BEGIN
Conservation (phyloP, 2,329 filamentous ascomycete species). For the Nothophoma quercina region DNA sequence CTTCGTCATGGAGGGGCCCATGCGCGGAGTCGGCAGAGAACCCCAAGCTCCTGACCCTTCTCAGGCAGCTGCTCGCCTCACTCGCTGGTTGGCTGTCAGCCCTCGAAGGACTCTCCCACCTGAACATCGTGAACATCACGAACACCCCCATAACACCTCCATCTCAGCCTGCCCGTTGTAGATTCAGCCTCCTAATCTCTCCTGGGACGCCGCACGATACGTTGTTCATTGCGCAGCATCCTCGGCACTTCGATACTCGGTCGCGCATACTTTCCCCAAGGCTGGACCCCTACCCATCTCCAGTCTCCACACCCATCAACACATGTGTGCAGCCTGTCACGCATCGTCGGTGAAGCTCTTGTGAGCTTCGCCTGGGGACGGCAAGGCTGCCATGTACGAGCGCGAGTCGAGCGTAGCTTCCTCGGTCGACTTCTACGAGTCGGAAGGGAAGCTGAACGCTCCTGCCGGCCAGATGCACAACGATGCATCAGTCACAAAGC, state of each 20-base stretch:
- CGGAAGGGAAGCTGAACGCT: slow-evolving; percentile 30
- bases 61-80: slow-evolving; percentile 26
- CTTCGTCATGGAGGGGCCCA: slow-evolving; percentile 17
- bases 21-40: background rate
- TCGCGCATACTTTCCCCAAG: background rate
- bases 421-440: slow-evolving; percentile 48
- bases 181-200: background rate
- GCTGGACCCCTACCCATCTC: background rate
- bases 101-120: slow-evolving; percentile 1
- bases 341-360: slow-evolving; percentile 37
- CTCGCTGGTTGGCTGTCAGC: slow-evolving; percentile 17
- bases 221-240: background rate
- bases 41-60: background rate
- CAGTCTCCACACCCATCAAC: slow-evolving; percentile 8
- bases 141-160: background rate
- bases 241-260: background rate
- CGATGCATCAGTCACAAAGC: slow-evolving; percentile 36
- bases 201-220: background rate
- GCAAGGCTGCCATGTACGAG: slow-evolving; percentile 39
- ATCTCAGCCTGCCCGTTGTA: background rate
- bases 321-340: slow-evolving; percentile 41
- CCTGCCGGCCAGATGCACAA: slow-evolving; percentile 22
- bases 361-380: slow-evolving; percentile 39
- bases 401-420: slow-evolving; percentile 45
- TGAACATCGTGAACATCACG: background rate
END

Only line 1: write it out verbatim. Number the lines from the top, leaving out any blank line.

Conservation (phyloP, 2,329 filamentous ascomycete species). For the Nothophoma quercina region DNA sequence CTTCGTCATGGAGGGGCCCATGCGCGGAGTCGGCAGAGAACCCCAAGCTCCTGACCCTTCTCAGGCAGCTGCTCGCCTCACTCGCTGGTTGGCTGTCAGCCCTCGAAGGACTCTCCCACCTGAACATCGTGAACATCACGAACACCCCCATAACACCTCCATCTCAGCCTGCCCGTTGTAGATTCAGCCTCCTAATCTCTCCTGGGACGCCGCACGATACGTTGTTCATTGCGCAGCATCCTCGGCACTTCGATACTCGGTCGCGCATACTTTCCCCAAGGCTGGACCCCTACCCATCTCCAGTCTCCACACCCATCAACACATGTGTGCAGCCTGTCACGCATCGTCGGTGAAGCTCTTGTGAGCTTCGCCTGGGGACGGCAAGGCTGCCATGTACGAGCGCGAGTCGAGCGTAGCTTCCTCGGTCGACTTCTACGAGTCGGAAGGGAAGCTGAACGCTCCTGCCGGCCAGATGCACAACGATGCATCAGTCACAAAGC, state of each 20-base stretch: